How AI can copilot productivity and creativity in business

Artificial intelligence has already proved itself to be an intriguing technology, but many businesses are unsure how to integrate it into their daily activities. Microsoft Copilot points the way forward

Joe Carlyle, Microsoft practice director and Microsoft MVP at eir evo

Without a doubt, generative artificial intelligence (gen AI) was the breakout technology of 2023, and as the new year dawns businesses are asking how it can be used in their operations.

What is not in doubt is that it is a transformative technology that will produce strategic value for businesses. A 2023 survey by analysts Gartner found that 79 percent of corporate strategists see AI and analytics as being critical to their success over the next two years.

However, in Ireland adoption lags slightly. A November survey by Deloitte found that while over 60 percent of people in Ireland have heard of generative AI, only 33 percent had used it. Legal Island, meanwhile, found 95 percent of respondents to its survey of HR professionals worked in organisations that had not yet implemented an active AI use policy in the workplace.

If AI is widely transformative for business it is worth asking why adoption has lagged.

How it should be integrated into workflow is one issue. Joe Carlyle, Microsoft practice director and Microsoft MVP at eir evo, says the adoption of Microsoft Copilot to assist with tasks such as diary management is an easy first step.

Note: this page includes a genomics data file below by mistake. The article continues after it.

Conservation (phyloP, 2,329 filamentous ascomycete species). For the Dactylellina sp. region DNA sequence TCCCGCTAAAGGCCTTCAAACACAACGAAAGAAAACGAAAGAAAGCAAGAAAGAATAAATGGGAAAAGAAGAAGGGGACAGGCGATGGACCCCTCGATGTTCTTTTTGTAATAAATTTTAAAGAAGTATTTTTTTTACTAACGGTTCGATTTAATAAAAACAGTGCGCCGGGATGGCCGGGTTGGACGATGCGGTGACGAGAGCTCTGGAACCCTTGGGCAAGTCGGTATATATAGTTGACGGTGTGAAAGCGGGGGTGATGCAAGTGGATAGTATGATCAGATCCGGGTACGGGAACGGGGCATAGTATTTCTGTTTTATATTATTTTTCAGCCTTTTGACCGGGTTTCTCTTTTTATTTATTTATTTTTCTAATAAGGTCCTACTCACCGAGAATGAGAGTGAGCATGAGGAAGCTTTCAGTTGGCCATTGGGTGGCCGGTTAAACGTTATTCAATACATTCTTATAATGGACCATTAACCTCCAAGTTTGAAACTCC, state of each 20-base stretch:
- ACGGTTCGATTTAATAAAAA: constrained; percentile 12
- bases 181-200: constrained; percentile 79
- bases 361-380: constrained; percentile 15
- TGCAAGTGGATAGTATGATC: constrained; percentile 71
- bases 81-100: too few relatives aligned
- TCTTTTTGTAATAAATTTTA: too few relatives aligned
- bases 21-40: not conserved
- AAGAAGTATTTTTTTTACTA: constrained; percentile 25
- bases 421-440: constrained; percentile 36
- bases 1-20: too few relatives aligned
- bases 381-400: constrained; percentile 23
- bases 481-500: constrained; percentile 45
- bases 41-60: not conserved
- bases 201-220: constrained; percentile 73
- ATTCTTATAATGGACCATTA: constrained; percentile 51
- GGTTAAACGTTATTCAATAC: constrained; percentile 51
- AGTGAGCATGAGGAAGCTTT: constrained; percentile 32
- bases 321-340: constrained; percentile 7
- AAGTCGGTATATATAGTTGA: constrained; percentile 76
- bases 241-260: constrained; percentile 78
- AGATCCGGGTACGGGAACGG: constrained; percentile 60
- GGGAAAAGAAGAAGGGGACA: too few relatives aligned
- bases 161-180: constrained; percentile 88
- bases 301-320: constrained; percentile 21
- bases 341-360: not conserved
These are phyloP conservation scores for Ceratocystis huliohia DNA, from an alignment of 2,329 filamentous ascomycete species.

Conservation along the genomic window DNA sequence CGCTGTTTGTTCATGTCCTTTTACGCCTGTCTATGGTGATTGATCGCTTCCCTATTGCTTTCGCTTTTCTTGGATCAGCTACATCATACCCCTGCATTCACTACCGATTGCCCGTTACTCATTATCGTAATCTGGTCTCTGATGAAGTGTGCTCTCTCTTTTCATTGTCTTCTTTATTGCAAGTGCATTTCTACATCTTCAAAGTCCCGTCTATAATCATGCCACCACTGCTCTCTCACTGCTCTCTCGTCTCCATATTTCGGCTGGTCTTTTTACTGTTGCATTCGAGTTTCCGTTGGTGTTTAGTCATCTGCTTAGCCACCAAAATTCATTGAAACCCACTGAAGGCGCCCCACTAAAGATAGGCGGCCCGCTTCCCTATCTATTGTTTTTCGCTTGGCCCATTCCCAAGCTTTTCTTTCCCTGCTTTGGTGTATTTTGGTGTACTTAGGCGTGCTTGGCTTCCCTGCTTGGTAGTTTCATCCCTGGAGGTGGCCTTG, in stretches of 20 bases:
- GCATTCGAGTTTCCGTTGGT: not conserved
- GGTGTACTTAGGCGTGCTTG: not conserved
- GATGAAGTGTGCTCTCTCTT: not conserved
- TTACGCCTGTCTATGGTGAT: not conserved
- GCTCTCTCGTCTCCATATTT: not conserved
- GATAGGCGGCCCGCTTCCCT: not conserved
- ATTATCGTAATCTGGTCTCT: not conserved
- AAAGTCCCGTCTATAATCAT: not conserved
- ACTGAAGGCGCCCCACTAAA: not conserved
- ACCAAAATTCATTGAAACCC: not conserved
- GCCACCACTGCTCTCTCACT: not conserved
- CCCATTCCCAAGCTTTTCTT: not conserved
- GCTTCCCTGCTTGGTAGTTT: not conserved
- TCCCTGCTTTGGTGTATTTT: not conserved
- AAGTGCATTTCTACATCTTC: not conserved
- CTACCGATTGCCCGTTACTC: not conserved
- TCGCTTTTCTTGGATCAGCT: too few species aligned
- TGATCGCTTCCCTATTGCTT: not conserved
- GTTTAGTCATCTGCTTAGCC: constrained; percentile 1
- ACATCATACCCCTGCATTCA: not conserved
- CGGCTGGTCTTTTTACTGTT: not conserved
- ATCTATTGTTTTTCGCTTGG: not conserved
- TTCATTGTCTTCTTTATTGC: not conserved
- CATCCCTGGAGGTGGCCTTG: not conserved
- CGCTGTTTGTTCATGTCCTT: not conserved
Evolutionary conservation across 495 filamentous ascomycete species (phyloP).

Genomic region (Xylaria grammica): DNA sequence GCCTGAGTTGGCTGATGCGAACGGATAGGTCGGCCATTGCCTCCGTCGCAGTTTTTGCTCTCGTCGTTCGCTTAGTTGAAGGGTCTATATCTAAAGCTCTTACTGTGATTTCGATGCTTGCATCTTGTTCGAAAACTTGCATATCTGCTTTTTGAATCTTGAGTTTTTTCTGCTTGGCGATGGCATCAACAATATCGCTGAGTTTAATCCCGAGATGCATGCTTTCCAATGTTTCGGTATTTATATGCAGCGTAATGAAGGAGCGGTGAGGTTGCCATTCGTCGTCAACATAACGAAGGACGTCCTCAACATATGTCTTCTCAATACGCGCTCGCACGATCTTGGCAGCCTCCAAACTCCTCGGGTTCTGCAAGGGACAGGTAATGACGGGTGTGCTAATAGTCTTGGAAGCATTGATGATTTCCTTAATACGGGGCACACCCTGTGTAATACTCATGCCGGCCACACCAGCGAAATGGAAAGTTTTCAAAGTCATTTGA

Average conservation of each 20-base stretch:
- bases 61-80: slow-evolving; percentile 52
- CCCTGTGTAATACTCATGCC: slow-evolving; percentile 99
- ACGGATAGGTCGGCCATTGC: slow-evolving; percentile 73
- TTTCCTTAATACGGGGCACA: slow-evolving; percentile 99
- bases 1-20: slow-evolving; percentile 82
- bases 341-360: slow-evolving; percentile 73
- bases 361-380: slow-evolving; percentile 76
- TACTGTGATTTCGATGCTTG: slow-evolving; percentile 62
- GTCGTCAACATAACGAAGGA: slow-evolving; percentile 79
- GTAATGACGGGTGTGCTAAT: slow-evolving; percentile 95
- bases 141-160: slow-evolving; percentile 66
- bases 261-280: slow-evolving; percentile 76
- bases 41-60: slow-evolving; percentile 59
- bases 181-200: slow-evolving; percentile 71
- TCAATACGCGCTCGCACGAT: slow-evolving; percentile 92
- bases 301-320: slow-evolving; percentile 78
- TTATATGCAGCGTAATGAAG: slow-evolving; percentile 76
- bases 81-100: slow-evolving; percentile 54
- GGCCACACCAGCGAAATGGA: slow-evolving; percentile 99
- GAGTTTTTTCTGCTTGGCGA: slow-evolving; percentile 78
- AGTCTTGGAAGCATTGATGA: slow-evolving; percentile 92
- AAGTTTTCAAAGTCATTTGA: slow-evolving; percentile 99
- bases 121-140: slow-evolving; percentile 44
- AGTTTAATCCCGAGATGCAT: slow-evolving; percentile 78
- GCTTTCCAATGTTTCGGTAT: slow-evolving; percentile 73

“That is where we will see a change from perception of AI as a party trick to a real productivity tool,” he says.

The boost from having Copilot manage this kind of task for them is immediate.

“Seeing how it can use corporate data, email and help with meetings will move it forward from a concept. There is a lot to be said for the simplicity of being built-in,” he says.

One concern businesses have is data leakage. Whether the issue is use of corporate data for the training of AI models or compliance, these concerns are valid – and closing down access to the plethora of generative AI-augmented websites is a wise policy.

That is where we will see a change from perception of AI as a party trick to a real productivity tool

However, AI running in the Microsoft Cloud, whether in Microsoft 365, advanced software such as PowerBI or full-blown Azure instances, is pre-trained and corporate data remains sacrosanct.

Using AI has the potential to prove transformative. Applications used daily, such as Word, Excel, PowerPoint, Outlook and Teams, can be augmented to eliminate repetitive tasks and provide crucial information as it is needed.

Not only can Copilot write first drafts based on supplied information and improve the quality and aesthetics of presentations, it can get into the nitty gritty of business. For example, tools like Business Chat can summarise complex information, such as by drawing on documents, emails and meeting records to describe to a team how a product strategy has changed. Customer contact can be augmented by providing agents with relevant information from billing to the content of previous communications.

Enterprises already using Copilot include Visa, BP, Honda and Pfizer, but now businesses of all sizes will be able to take advantage of the power of gen AI. Demonstrated at the CES show Las Vegas this month, Copilot for Microsoft 365 is now available to individuals and businesses of all sizes. “The buzz has started to die down, so it’s now being seen in a mature practical way. People aren’t using it just because it’s novel, they want to see results,” Carlyle says.

For details: email: spark@eirevo.ie or visit eirevo.ie